Home prices maintained considerable momentum in late 2023. The S&P CoreLogic Case-Shiller U.S. National Home Price Index posted a 5.1% annual gain in November, up from a 4.7% gain in October, according to the latest report.
Meanwhile, the U.S. National Index and the 10-City Composite posted month-over-month increases of 0.2%, and the 20-City Composite posted a month-over-month increase of 0.1%, after seasonal adjustment.
“Home price growth continued to accelerate through the winter and registered solid monthly gains despite a mortgage rate surge before the Fed December meeting which weighed heavily on already existing affordability challenges,” CoreLogic chief economist Selma Hepp said in a statement. “With mortgage rates now lower and spring home buying demand already lurking, home prices will continue to rise, especially considering the outsized pent-up demand for homes coming from young buyers, those who have been waiting for lower rates, and huge influx of immigrants over the last couple of years.”
This month’s index data tracks September, October, and November, a period through which mortgage rates fluctuated from 7.1% in September to 7.8% by the end of October, before falling back to 7.2% by the end of November. The Case-Shiller index measures repeat sales data and reflects a three-month moving average.
Detroit held its position as the best-performing market for the third month in a row
Markets in the Northeast and the Midwest posted some of the fastest-growing home prices while some Western markets are picking up. Detroit (+8.2%), San Diego (+8.0%), New York, and Cleveland (both +7.4%) posted the biggest year-over-year price gains.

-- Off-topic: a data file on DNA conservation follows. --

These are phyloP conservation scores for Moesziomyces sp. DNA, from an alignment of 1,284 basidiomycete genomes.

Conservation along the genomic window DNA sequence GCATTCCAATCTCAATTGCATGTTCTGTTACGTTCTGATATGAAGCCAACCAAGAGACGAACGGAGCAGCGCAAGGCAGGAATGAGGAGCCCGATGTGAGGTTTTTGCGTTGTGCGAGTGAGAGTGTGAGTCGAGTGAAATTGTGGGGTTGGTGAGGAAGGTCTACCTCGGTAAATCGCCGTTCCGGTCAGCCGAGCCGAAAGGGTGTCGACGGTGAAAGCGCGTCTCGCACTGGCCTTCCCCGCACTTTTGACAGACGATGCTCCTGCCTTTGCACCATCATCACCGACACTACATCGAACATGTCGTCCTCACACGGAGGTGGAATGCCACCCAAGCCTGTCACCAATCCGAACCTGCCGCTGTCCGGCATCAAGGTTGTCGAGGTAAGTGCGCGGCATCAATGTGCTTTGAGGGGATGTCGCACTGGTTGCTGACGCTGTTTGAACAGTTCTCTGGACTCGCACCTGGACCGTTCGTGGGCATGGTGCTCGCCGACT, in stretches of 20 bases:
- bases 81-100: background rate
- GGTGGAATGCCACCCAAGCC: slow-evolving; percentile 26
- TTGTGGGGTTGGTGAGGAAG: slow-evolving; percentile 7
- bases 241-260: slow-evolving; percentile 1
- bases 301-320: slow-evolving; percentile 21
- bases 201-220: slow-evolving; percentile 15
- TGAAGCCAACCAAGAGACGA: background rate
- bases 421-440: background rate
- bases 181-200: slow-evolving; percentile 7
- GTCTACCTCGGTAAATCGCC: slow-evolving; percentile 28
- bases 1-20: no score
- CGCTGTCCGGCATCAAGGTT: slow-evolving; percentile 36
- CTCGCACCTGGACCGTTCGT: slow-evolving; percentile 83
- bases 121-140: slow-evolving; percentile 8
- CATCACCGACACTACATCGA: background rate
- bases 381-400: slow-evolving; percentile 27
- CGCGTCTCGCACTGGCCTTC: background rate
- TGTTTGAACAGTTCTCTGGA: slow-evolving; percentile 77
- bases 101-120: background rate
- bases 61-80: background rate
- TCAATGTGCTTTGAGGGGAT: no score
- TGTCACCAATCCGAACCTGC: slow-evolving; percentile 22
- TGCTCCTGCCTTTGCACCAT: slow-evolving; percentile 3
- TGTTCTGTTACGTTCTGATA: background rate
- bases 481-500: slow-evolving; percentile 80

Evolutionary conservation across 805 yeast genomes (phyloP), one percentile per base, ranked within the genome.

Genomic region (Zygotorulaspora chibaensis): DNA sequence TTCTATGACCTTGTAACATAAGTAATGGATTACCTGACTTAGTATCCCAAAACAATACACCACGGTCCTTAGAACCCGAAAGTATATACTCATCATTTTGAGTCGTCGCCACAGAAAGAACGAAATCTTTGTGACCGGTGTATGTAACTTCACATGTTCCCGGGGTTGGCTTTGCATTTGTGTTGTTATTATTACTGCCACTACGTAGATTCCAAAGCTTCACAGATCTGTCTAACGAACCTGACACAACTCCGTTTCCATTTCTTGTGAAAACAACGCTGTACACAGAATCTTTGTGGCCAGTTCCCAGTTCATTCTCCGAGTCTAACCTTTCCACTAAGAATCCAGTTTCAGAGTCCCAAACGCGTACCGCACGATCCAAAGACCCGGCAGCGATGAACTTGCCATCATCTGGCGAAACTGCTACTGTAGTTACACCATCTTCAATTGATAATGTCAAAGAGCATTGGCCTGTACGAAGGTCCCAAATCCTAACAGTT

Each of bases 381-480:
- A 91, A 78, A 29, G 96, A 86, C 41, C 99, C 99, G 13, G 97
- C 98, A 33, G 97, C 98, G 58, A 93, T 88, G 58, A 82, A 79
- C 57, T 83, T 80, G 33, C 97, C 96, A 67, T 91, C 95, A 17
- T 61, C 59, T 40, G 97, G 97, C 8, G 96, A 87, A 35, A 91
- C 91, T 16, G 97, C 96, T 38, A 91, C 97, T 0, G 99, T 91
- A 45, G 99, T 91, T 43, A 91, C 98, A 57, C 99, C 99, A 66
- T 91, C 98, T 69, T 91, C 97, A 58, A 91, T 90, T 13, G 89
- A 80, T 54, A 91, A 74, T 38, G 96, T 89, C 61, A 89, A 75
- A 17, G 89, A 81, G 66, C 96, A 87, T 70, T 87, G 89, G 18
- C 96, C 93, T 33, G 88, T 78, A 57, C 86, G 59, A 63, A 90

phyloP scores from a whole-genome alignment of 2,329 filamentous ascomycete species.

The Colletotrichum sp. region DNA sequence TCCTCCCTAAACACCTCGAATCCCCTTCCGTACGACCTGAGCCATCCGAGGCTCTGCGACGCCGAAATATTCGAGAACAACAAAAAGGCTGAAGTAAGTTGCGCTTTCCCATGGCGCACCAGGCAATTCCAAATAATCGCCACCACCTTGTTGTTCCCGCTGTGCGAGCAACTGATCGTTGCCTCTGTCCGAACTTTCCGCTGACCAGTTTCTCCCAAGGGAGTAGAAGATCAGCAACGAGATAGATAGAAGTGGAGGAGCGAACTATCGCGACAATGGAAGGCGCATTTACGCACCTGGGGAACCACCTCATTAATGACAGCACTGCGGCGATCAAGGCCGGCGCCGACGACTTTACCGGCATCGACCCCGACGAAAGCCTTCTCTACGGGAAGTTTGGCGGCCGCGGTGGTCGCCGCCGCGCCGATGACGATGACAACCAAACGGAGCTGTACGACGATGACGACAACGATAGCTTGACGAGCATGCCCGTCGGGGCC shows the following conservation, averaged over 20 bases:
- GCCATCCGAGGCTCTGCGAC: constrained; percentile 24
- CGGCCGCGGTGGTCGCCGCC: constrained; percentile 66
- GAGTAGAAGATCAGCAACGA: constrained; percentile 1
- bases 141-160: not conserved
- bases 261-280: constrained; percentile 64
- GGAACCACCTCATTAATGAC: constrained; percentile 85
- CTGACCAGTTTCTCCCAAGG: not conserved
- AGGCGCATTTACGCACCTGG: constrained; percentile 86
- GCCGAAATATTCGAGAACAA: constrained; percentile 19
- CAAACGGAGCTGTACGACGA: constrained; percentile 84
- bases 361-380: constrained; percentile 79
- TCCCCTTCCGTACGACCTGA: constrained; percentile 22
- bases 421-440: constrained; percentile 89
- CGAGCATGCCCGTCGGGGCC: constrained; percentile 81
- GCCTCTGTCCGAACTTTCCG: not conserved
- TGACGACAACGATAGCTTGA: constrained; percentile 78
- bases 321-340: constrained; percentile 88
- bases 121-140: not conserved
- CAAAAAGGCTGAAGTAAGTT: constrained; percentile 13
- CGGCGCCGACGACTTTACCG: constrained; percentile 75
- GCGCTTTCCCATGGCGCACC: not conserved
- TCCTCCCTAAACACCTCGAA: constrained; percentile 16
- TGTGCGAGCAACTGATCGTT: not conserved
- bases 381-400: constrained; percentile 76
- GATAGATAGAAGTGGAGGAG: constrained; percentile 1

“Barring a late surge from another market, those cities will vie for the ‘housing market of the year’ as the best-performing city in our composite,” S&P DJI’s head of commodities, real and digital assets Brian Luke said in a statement.
By contrast, Portland (-0.7%), Denver (+1.5%), and Seattle (+1.6%) registered the slowest growth from a year ago. All these markets are located in the West.
Home prices might ease in 2024 but buyers should not expect discounts
The constrained housing inventory is keeping home prices elevated, and the supply picture is unlikely to change dramatically in 2024, according to Bright MLS chief economist Lisa Sturtevant.
However, there is some evidence that home prices might start to ease in certain markets. For instance, the Case-Shiller Home Price Index revealed that prices fell 1.4% between October and November in Seattle, posting the third monthly decline.
“In 2024, home prices in some of these high-cost markets could continue to soften but buyers should not expect major deals,” Sturtevant said in a statement. “By historical standards, housing demand is still very high, with Millennials in prime first-time homebuying ages. The supply of existing homes for sale will also remain low, with millions of homeowners sitting on sub-three percent mortgage rates. Buyers will have more leverage in some markets, but they will still face a competitive market in 2024.”